Molly Bang. The Hairy Man is one of those bogeymen parents caution their children against. He's not only ugly and disgusting, he's a conjure man and proud of it. And that's the flaw that Wiley and his mother use against him.
It is all too rare that a book for beginning readers is well
written enough to read aloud fluidly but Bang has managed to use a
limited vocabulary to advantage. Of course the plot has an internal
rhythm, like most folktales, that works well with the repeating
vocabulary. But to my mind, the best part of this book is the
wonderful pictures. They capture the misty swamp along the Tombigbee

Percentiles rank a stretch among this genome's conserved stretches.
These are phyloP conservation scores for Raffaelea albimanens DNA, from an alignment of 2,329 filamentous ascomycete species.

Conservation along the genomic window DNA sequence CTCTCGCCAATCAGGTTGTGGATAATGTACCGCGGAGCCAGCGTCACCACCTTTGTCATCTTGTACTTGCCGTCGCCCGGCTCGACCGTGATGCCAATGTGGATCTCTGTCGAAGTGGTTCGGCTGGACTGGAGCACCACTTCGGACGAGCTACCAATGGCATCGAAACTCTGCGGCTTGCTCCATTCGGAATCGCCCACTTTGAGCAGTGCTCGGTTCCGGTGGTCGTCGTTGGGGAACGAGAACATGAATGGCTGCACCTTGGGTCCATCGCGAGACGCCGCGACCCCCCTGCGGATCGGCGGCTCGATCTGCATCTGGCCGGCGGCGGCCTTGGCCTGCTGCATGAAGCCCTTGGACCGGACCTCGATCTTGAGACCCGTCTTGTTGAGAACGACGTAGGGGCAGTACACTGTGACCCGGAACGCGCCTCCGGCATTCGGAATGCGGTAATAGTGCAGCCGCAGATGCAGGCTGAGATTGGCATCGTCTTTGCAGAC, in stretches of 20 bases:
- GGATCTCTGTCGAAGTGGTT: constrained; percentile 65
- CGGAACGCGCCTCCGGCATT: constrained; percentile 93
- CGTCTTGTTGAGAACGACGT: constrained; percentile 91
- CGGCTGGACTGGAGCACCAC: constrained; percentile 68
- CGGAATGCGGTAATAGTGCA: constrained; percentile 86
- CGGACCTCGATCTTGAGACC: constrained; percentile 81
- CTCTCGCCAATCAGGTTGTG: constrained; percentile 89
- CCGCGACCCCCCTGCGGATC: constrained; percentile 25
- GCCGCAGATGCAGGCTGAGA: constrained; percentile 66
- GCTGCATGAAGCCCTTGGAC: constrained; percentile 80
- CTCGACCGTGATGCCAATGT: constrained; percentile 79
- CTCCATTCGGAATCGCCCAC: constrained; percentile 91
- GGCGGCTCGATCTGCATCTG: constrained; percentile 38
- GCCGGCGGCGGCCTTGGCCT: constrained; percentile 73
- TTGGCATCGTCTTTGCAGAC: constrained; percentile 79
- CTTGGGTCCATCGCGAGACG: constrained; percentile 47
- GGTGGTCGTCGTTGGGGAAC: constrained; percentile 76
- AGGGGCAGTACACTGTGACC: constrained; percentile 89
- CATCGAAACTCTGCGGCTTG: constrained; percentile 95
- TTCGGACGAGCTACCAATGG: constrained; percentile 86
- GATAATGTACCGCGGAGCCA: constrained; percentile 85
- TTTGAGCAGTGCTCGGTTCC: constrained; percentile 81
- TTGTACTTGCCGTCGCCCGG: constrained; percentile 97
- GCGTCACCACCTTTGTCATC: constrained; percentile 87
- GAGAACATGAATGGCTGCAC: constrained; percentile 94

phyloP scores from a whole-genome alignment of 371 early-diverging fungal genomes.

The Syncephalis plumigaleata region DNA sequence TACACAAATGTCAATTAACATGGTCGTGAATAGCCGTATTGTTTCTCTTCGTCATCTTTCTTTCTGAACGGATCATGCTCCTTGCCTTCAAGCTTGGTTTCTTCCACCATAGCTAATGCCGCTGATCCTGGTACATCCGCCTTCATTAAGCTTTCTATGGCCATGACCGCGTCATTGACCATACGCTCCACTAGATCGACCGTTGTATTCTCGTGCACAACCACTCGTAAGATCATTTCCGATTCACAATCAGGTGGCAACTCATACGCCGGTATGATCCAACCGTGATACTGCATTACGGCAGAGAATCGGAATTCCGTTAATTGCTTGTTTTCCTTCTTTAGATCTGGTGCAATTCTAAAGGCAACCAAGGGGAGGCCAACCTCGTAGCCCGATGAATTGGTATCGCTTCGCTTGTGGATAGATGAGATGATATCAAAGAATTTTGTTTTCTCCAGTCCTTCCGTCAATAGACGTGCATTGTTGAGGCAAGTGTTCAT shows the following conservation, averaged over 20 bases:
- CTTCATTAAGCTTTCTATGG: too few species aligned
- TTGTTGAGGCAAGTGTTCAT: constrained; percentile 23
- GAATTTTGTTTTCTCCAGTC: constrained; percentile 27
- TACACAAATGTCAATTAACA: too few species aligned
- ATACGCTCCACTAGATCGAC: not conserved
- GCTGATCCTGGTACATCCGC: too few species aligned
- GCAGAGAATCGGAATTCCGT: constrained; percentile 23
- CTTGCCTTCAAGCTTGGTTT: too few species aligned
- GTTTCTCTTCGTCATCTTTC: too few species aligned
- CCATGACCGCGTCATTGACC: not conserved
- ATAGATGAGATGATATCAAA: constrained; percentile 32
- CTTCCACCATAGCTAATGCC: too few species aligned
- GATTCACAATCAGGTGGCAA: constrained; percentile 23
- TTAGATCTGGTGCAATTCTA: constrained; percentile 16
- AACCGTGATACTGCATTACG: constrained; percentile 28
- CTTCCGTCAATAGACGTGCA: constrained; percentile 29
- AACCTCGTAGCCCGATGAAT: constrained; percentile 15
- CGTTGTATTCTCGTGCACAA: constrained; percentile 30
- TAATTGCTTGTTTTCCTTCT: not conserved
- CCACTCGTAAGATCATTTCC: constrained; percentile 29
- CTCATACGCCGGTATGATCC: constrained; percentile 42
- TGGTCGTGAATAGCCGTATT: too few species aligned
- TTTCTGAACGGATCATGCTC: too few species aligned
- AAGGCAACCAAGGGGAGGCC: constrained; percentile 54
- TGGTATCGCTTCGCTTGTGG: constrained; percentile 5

River. And when the Hairy Man transforms, the illustrations show us
a giraffe and then an alligator that each remain unmistakably the
Mr. Miacca in Joseph Jacobs' collection of English Fairy Tales is another sack-carrying bogeyman who is outwitted by a
clever child. The Headless Haunt and Other African-American Ghost Stories by James Haskins is a collection of stories from the
Federal Writers Project that will give you a feel for the kind of
stories Bang used to create Wiley and the Hairy Man. Pat
McKissack's family stories in The Dark-Thirty: Southern Tales of the Supernatural
are very tell-able. For my other favorite swamp critter, look in
Spooky Campfire Tales retold by S. E. Schlosser for Tailypo.